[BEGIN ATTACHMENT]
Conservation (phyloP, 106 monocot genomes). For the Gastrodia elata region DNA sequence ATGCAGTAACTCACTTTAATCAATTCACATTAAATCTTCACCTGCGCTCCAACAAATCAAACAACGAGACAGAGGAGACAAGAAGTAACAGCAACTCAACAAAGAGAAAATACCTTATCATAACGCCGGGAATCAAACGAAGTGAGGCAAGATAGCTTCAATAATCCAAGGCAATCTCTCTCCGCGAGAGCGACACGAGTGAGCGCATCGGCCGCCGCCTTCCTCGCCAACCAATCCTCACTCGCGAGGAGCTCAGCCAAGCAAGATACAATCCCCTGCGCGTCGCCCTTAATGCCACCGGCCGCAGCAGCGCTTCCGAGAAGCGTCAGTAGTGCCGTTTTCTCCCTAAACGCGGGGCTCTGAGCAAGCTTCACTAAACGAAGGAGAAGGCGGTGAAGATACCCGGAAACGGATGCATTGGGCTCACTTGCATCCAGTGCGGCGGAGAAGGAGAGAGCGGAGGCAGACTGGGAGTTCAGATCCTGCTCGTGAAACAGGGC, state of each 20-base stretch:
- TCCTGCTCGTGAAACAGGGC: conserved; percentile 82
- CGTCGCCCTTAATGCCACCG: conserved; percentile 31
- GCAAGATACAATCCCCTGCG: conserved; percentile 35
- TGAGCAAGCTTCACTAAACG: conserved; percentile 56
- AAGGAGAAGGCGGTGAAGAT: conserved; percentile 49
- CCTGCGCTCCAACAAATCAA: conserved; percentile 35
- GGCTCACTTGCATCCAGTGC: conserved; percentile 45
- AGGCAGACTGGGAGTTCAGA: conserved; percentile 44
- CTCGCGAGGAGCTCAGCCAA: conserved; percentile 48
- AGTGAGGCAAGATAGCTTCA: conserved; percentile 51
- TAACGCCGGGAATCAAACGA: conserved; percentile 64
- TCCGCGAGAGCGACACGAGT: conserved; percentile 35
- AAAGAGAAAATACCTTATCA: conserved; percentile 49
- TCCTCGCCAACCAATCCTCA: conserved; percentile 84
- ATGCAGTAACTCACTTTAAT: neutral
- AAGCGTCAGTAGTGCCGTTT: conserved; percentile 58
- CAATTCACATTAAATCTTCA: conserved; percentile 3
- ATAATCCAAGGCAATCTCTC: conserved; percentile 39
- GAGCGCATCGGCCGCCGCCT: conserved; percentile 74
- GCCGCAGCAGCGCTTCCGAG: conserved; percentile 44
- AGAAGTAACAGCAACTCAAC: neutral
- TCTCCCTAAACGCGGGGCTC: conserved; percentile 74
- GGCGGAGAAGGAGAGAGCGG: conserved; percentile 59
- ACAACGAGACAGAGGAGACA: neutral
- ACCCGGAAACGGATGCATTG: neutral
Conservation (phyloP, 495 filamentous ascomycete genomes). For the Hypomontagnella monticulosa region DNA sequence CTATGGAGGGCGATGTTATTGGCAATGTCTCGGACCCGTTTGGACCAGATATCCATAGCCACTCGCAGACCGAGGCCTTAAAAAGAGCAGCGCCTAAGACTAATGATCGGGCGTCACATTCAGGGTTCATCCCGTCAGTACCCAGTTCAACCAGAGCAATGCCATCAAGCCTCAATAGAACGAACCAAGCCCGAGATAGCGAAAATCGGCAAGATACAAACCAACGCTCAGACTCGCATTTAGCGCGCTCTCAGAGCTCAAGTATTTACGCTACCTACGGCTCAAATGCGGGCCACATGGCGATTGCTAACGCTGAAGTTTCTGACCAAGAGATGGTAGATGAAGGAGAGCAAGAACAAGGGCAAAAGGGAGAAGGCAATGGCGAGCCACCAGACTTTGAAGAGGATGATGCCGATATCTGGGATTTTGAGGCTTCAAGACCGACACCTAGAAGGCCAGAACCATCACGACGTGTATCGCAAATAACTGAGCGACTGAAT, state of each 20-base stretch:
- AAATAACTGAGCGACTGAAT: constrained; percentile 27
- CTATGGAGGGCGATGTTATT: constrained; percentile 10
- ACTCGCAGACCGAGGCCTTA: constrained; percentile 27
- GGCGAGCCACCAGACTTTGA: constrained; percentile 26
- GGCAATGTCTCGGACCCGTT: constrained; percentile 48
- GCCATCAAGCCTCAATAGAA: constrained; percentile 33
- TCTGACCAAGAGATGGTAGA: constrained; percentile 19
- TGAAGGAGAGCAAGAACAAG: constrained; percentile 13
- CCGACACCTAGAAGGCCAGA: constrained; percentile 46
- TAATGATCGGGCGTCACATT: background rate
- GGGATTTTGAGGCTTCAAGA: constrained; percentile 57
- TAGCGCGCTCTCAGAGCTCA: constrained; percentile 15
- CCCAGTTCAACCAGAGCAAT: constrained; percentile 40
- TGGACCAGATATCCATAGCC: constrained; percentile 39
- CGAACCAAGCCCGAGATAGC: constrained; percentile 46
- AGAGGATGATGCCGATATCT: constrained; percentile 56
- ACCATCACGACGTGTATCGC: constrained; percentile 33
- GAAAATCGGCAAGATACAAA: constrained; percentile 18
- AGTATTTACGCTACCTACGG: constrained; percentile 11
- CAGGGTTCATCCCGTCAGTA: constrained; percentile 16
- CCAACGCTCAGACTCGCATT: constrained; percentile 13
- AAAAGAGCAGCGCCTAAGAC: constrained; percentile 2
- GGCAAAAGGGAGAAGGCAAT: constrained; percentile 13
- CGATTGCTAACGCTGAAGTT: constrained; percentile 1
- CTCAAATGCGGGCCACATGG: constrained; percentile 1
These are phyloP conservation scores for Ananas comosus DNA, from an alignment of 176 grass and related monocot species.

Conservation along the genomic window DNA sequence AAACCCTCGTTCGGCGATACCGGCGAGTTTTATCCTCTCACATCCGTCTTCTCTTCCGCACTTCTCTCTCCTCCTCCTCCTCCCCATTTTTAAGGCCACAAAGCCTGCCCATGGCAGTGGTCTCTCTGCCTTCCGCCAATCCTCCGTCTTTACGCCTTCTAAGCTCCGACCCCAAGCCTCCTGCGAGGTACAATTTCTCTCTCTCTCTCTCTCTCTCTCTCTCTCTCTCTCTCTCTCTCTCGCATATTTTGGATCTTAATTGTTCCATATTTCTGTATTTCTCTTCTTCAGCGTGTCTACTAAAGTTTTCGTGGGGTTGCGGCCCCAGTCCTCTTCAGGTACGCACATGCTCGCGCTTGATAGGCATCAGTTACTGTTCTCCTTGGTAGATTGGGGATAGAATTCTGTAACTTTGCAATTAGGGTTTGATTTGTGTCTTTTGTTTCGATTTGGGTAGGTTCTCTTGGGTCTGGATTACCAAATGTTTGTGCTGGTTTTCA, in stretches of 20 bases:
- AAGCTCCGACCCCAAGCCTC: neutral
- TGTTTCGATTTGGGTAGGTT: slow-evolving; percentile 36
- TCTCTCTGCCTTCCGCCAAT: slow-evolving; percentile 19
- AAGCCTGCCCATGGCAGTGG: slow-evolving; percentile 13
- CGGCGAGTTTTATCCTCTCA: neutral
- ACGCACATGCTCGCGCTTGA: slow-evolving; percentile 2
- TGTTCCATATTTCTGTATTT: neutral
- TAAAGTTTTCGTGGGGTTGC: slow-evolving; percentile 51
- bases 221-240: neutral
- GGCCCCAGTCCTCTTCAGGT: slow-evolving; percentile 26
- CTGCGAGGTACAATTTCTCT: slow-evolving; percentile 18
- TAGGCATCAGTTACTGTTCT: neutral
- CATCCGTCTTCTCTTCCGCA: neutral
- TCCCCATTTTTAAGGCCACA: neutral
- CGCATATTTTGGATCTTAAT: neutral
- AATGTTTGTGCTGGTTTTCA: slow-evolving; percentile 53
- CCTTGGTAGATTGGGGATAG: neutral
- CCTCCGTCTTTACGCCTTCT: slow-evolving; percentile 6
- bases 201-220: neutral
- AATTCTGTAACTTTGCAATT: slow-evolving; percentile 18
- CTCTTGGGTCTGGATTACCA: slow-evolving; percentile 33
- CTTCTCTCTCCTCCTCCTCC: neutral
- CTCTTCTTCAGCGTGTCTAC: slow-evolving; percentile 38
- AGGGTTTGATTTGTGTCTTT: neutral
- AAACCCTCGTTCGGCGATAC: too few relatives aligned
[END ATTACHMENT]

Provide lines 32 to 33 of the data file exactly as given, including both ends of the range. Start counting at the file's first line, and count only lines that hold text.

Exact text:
- GGCAATGTCTCGGACCCGTT: constrained; percentile 48
- GCCATCAAGCCTCAATAGAA: constrained; percentile 33